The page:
Dr. Masters co-founded wunderground in 1995. He flew with the NOAA Hurricane Hunters from 1986-1990. Co-blogging with him: Bob Henson, @bhensonweather
By: Dr. Jeff Masters , 4:13 PM GMT on July 22, 2007
A tropical wave near Bermuda (dubbed "97L" by NHC this evening) is interacting with an upper-level low pressure system just west of the island. The two weather systems are producing plenty of clouds and thunderstorms over a wide region of ocean. An area of concentrated thunderstorms has developed about 100 miles east of Bermuda, and we'll have to watch this area for continued development. Wind shear has decreased to about 10 knots over the area, and is expected to remain at 10 knots or less for the next two days, which is low enough to encourage development. However, the disturbance is moving northward towards cooler waters, and it will only have about 1 more day over favorable water temperatures greater than 80F. In any case, the system's expected northward track over the next three days means that any tropical storm that might develop will probably not last long or threaten any land areas. The Hurricane Hunter aircraft that was scheduled to investigate the system today was canceled, and no further flights are planned.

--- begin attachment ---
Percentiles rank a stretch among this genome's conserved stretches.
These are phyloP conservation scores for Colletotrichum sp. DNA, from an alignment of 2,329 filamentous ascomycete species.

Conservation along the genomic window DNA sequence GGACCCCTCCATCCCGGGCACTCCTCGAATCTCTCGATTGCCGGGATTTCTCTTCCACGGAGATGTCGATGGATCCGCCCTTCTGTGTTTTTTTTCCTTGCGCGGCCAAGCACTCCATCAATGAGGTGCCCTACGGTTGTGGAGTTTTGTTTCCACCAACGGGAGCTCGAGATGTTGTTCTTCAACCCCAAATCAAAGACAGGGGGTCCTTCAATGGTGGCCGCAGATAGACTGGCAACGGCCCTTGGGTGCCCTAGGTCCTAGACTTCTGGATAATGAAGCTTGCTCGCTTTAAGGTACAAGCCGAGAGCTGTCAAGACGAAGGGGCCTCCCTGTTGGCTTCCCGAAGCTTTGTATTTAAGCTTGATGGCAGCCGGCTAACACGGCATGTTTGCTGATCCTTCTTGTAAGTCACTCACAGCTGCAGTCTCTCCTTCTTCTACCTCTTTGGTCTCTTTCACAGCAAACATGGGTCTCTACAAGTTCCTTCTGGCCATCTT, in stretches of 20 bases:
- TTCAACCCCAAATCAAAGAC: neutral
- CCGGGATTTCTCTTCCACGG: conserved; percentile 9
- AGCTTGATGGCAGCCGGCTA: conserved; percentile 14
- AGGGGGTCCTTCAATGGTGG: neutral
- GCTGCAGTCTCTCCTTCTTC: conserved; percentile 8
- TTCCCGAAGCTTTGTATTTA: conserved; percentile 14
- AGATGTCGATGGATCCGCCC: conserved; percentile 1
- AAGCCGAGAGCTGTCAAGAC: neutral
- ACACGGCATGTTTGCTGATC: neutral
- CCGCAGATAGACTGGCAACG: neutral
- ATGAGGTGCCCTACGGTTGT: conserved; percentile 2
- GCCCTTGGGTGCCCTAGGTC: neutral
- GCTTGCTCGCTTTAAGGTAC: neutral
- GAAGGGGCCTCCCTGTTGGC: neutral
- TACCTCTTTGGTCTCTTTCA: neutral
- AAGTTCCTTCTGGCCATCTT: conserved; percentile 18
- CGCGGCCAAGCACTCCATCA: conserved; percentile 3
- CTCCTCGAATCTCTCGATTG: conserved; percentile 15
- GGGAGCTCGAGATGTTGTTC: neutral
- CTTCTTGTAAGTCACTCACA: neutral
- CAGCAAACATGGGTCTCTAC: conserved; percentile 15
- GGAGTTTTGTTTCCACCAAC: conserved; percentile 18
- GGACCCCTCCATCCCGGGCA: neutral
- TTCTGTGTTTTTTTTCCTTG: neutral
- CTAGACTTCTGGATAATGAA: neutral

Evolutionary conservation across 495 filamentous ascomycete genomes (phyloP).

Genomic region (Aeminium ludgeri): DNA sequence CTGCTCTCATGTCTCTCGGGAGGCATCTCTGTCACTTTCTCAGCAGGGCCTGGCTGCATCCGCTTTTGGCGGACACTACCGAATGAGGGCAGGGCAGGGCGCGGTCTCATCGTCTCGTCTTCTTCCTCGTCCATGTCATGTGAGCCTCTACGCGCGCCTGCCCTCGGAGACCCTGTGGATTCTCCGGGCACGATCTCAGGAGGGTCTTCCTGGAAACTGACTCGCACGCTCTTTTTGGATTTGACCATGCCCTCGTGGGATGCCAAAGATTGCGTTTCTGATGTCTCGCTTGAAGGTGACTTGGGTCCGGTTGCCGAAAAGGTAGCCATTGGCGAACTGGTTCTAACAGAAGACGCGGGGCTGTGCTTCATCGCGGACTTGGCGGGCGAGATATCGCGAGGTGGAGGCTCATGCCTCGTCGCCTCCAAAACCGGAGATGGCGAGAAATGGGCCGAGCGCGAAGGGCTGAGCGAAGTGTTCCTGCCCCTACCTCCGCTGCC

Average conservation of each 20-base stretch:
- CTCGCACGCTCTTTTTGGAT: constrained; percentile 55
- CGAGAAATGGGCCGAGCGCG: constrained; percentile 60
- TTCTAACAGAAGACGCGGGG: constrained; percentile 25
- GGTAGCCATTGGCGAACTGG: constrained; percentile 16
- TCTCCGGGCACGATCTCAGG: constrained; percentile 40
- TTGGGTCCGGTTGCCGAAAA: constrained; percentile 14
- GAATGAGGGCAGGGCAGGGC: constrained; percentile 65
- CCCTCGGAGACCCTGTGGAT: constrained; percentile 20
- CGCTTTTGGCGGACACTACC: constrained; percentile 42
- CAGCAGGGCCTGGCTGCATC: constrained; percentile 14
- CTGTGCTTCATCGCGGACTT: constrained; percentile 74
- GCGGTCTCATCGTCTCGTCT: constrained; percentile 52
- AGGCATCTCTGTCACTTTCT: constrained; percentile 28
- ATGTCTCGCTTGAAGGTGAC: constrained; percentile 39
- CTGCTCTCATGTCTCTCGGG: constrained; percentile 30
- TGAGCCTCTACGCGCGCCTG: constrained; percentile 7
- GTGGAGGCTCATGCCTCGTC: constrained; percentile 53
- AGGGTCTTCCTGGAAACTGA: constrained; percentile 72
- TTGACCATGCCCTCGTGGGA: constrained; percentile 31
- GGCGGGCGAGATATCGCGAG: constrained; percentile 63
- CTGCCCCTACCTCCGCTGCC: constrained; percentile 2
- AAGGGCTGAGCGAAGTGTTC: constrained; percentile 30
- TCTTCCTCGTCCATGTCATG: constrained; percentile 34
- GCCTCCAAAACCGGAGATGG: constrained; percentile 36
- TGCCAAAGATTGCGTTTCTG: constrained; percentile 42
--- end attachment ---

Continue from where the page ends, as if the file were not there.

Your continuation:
NHC's new Experimental Graphical Tropical Weather Outlook
Last week, NHC began issuing their new Experimental Graphical Tropical Weather Outlook. The product takes the standard Tropical Weather Outlook text and combines it with an infrared satellite image identifying the regions being discussed. It's similar to what I frequently do on my blogs, and I think NHC should make it a permanent feature on their web site. There's a feedback form on the web site to comment on the usefulness of the new product.
Figure 2. Infrared satellite image showing the upper level low interacting with a tropical wave near Bermuda (area 1). Image credit: NHC's new Experimental graphical Tropical Weather Outlook.
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